Theatre is alive

“Sorry to hear the non-binary community doesn’t approve of this evening.” “Oh I function as a representative of the non-binary community now? Why can’t I just be here as myself?” The audience was tense and quiet as they witnessed this scene. It was part of a theatre play on the boundaries of free speech, which we took to Delft on the 6th of March. Six actors staged a fictional talkshow that went completely off the rails in every possible way. The lines above, approaching the end of the play, were its climax. And the audience felt it.

What started as a funny parody on controversy, artistic freedom and thrill-seeking talkshows, suddenly came painfully close to today’s reality of emotionally loaded, harsh climate in public debate. Something in that fiction was familiar to us in an uncanny, goose-bumpy way. It was no longer possible to just sit back, relax and enjoy the show. The play was telling us something, but what exactly? I keep wondering: how could something that was obviously staged and rehearsed attract such a strong response, both rationally and emotionally?

Of course it helps that the play dealt with content that has its lookalikes in the non-fictional world. We all recognised the ‘freedom-of-speech fundamentalist’, the flamboyant talkshow host and the comedian who balances on the edge of what can and cannot be said. The same works for other theatrical and fictional works. We might not have an Othello, Frodo or Dorothy in the world of 2023. But for sure we can point out bits and pieces of their way of doing in our daily realities, and thereby relate to them.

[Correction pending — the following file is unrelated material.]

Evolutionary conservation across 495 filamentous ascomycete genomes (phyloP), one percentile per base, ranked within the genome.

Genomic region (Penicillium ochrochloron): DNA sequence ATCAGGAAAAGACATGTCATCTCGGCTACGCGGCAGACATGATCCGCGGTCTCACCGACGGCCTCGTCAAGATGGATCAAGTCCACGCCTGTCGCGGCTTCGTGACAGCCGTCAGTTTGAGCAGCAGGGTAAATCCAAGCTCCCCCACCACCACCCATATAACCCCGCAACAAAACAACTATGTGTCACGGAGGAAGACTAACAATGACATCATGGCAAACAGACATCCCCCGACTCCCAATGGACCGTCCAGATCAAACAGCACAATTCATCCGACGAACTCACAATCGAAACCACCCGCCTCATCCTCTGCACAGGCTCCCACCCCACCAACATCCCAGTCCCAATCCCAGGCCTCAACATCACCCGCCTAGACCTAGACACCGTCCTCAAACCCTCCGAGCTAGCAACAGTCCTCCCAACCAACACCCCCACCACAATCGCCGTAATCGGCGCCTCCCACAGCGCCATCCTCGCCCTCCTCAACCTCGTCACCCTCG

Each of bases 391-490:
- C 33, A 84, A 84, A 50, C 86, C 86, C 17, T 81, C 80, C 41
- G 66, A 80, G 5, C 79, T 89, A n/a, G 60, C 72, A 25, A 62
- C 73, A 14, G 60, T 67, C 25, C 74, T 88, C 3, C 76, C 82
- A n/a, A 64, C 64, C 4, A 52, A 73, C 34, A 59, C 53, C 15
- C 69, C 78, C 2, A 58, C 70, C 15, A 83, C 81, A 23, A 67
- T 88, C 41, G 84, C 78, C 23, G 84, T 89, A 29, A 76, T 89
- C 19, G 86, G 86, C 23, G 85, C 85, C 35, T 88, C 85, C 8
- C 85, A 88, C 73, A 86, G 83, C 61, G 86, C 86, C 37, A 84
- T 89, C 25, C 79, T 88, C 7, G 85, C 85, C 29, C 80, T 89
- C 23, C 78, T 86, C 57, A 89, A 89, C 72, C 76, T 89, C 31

Because of this link between the stage and our lives, theatre makes a helpful lens to observe complex issues. It can be a relief to engage with sensitive topics through fiction. A bit of distance from the heat of the topic. A bit of space to explore what’s at stake. Reflecting on society and human behaviour has been one of theatre’s functions since forever. Yet that doesn’t make the theatrical experience a calm ocean of reasonable reflection. Perhaps you feel empathy for the tyrant who seduces the wife of the man he just murdered (Shakespeare’s Richard III). What does that say about your norms and values in daily life? Is that question even relevant? Theatre involves distance and abstraction, but distorts and confuses all the more.

Philosophers have been using their brains since ancient times to grasp what theatre does to us. There’s for example Aristotle’s classic idea of catharsis. He says we really feel through everything that happens on stage. But eventually we are purified from all those emotions and can happily go back home. Rousseau opposes that and says that theatre affects us, also after the curtain has fallen. Theatre incites the passions, but only those we already had; theatre won’t make us different, let alone better people. More recent philosophers see the engagement of an audience with a play as a form of play itself. As games of make-believe as we remember them from hour childhood: kids can spend hours sincerely feeling they’re cowboys, that chairs are horses, and dad’s a truly terrifying dinosaur. We grown-ups would do something similar when we feel devastated by for example an on-stage murder; the audience is just part of a game.

What to do with what theatre does to us? Philosophy hasn’t settled the issue yet. So there we still are. In the dark, while the houselights were switched on moments ago. Confused by empathy for the villain, anger at the hero. By agreement to arguments you never agreed to before, because the character for example showed such lovely care for its mother. It’s never clear what you’ll be taking home when the curtain has fallen. Because, as theatre director Eline Arbo put it, spot on, in an interview: “In theatre you can make firm ideological statements, without giving any answers.”

A play may thus strike us in an uncanny way. For it is unclear what the relation is between what happens on stage and what happens outside of that. Theatre and life are mixed and messed up with each other. For whether it’s on- or offstage; we all play different roles in different situations. Theatre is alive and life is theatre. But we shouldn’t forget: parts are always played by three-dimensional, breathing human beings.

Nienke Floor – programme maker